The Toughest Job You'll Ever Love...Kenya

The contents of this website are my own PERSONAL opinion. They do not reflect the opinions, policies, actions, feelings, or eating habits of the Peace Corps, the U.S. Government, any government, shadow governments, or anyone else, for that matter, but ME.

Wednesday, February 08, 2006

Happy V- Day

It is already February, where does the time go. Being February, this is your friendly reminder to find a V-Day celebration, and not the kind that has candles and cheap champagne. No, find a group in your neighborhood that is staging a production of "The Vigina Monolouges" and support the cause of women's rights and anti-violence groups around the world. Plus, if you have never seen "The Vigina Monogloues" or if it has just been awhile, it will change your life, PROMISE! (If you are in Gallitan, TN, may I suggest the production my friend Sabrina is starring in.)

Ok, now that the first of my several solicitations is out of the way, I can tell you what I've been up to? I was in Nyahururu last week (no, there aren't too many letters in that word, that is what the town is called) with some of the staff from JAM to observe a program. My friend Tarika is placed with an organization that has an intigrated ART (anti-retroviral therapy) that I hope to facilitate bringing to Oyugis. It is a bizarre part of Kenya in that it is just FREAKING COLD at night. I mean where are my sox and somebody get me another blanket kind of cold. It is a beautiful place, situated on the leeward side of Mt. Kenya. We spent two days taking in how their program is run, meeting people living with AIDS and those supporting them and generally seeing how things work. It was a valuable learning experience and wonderful opportunity to catch-up with my awesome friend Tarika. Although, she did seriously show me up. She is just steller with languages and speaks great Kiswahili and is learning Kikikuyu. I had to tell the JAM staff with me that do not ever expect such language skills from me, and that Kiswahili was Tarika's fourth language and Kikikuyu was her fifth. They were impressed with her, and mighty disappointed with me, but I warned them. I am trying to put up pictures of this little outting including stops at Thompson's Falls and Rift Valley overlook on the picture site in the next week or so. So, keep your eye out for the update.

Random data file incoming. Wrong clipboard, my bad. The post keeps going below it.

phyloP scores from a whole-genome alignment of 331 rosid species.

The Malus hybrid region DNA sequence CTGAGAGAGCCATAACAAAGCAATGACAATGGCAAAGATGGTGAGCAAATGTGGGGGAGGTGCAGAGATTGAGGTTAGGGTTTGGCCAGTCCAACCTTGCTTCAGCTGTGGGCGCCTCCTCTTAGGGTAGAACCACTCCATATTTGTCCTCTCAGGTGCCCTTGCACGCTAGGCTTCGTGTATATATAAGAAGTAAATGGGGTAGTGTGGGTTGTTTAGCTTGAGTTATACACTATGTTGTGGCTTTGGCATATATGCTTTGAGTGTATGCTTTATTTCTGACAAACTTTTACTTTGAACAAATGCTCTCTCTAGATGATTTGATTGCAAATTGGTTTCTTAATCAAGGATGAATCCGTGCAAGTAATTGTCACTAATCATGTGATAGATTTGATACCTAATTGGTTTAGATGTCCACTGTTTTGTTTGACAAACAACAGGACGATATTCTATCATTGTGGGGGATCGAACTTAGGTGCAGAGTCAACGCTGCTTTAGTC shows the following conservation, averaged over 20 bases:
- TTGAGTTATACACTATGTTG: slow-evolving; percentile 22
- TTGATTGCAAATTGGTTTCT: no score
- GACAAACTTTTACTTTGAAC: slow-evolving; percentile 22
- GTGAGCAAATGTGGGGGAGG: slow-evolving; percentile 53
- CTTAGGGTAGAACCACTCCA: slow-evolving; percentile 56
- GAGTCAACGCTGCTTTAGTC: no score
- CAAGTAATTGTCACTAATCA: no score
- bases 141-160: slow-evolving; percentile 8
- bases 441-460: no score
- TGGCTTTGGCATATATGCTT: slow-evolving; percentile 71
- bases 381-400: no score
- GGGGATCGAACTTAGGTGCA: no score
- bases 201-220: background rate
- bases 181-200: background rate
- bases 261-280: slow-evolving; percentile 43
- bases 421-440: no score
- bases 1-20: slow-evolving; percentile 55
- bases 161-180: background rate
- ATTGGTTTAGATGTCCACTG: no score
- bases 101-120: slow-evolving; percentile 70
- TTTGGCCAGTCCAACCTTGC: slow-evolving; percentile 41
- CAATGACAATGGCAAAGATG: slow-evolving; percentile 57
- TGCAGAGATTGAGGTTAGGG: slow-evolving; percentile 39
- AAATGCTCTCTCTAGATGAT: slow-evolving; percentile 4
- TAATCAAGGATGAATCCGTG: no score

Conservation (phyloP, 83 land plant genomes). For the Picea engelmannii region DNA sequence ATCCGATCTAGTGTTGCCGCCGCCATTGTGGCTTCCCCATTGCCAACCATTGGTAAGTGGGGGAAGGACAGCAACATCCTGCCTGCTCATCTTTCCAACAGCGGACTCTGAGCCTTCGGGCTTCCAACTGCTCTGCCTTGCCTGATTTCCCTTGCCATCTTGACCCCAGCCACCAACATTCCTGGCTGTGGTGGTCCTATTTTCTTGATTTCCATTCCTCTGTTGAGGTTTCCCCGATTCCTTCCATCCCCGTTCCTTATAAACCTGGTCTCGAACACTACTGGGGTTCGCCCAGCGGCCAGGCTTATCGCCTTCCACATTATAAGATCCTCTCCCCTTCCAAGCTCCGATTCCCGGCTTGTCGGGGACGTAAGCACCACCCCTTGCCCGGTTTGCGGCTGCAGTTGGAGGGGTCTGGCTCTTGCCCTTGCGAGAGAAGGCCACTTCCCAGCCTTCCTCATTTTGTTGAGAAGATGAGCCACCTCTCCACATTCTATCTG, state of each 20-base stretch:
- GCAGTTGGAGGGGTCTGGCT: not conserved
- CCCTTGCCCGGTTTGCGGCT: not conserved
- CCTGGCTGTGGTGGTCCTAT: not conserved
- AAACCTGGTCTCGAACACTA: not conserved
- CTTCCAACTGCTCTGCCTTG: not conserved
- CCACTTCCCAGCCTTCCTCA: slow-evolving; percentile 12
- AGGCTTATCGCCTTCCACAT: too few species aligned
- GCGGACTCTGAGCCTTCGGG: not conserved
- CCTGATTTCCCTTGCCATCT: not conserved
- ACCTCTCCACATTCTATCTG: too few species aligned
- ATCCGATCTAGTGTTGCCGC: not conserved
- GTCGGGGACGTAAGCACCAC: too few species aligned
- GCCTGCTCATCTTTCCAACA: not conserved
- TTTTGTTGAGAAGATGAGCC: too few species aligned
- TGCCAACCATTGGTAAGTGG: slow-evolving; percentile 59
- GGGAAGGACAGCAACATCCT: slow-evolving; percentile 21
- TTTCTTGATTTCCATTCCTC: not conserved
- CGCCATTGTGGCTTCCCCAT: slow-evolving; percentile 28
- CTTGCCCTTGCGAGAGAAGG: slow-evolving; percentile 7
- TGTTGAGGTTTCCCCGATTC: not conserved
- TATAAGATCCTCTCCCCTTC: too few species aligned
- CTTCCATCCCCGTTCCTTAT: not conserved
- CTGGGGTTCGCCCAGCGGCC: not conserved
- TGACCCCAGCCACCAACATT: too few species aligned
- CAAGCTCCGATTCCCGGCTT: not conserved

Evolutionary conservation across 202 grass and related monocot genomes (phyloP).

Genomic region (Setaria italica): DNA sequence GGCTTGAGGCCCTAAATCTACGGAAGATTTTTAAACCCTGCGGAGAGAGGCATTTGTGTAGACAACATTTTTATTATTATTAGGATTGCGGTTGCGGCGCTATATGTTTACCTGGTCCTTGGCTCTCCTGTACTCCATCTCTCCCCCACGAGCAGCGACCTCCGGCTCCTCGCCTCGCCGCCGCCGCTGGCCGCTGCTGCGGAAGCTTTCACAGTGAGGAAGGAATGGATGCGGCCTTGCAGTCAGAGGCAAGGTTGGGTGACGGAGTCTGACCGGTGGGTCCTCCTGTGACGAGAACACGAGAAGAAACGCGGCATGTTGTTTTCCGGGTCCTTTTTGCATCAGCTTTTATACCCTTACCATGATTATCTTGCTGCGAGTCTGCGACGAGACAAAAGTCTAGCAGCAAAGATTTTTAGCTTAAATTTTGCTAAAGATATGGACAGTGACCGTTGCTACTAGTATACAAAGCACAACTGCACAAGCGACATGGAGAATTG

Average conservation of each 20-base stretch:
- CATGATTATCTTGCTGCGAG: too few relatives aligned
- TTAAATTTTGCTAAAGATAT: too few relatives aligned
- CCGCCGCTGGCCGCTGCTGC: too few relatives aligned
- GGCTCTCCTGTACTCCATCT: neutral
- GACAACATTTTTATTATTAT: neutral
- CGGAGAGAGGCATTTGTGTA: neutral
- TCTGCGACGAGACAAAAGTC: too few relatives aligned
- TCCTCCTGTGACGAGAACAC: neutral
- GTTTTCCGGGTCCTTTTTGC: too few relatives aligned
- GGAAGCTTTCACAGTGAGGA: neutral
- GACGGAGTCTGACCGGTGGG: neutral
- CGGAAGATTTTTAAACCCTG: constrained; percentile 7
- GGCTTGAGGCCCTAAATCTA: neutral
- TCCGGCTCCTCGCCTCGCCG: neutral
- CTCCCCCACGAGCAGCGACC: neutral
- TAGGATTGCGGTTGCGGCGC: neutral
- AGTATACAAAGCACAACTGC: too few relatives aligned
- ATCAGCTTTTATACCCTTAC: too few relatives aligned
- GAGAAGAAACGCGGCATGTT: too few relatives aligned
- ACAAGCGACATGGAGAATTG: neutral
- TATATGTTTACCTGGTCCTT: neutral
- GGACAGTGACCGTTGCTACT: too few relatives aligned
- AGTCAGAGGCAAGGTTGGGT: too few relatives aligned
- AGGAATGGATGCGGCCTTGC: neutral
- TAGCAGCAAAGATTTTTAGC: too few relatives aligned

It is the dry season here (as I have mentioned many times) and it is amazing how life changes for the dry season. First, the lack of food in the market is just remarkable. I am sure you have heard of the famine happening in Northern Kenya, well, even here in the fertile green west food has become more scarce. The staple food of Kenya, sukumawiki (we just call it sukuma and in America it is the same as kale greens) is just not there. "Not there" is the way Kenyans say that it is gone, or they say, "it is finished." It is amazing to know that something as basic as that is missing from the dinner tables of my friends. It is probably the healthest food that Kenyans eat, and in Lou-land it is always paired with ugali (I think I have explained ugali, something beyond explination really). I know we are lucky in the west of Kenya because even in the years with less than normal rain we will get a decent harvest here. The volunteers in the famine regions, the regions that get food relief, the situation is just heartbreaking. The rations are megar, not nearly enough to sustain a family and if you are on food relief you obviously have no other options. There was a woman arrested a few days ago for selling dog food to customers as real human food. And Kenyan dog food isn't rated for human consumption in the least. All this to say that the rains need to get here. The roads are dusty, the rivers and ponds mucky and the livestock looking next to death, that is what the dry season means here. They say that it should start raining next month, never in my life have I wanted it to rain soooo much!

Well, I have to hand it to my friends, they are in a serious book drive mode. My friend and fellow PCV (now home) is having her class at the school she teaches at bring in books. They have already brought in 200. And my other friend Christi is getting the Gator Club of Nashville to take on this library as their community project. Also my friend Tonia had a box of books in the mail before the end of the day when she received the email, so did my sister, and from her sick be none the less. I am over-whelmed with gratitude, as is Emily. But that won't stop me from asking for more help (I am a darn dedicated Peace Corps Volunteer, aren't I?). Along with the schools in Oyugis, we are looking to help a school in another district where another PCV (Keisha) is teaching. She is looking to help her kids prep for national exams and to expand their literary horizens as well. So, if you have kids, gathering books can be a fun class project. If you work in an office, what better way to break up the boredom of the work-a-day world than to do a book drive for Kenya. If you are a member of a community group looking for a project...here it is. If you are a packrat, time to let go of some of the clutter. The most cost effective way to send the books is through M-bag, marked "books for donation" on the customs form, at the US Post Office. It works out to about a dollar a pound. It will take a coons age to get here, but I promise to alert each sender as to when it arrives. I will also be posting pictures of some point of the reading room, newly painted and filled with eager young minds. Thank you in advance for any help you can provide. It will be appreciated beyond words here. Here is where they can be sent to:

Misty Ellis, PCV
JAM Community Group
PO Box 465
Oyugis, 40222
Kenya

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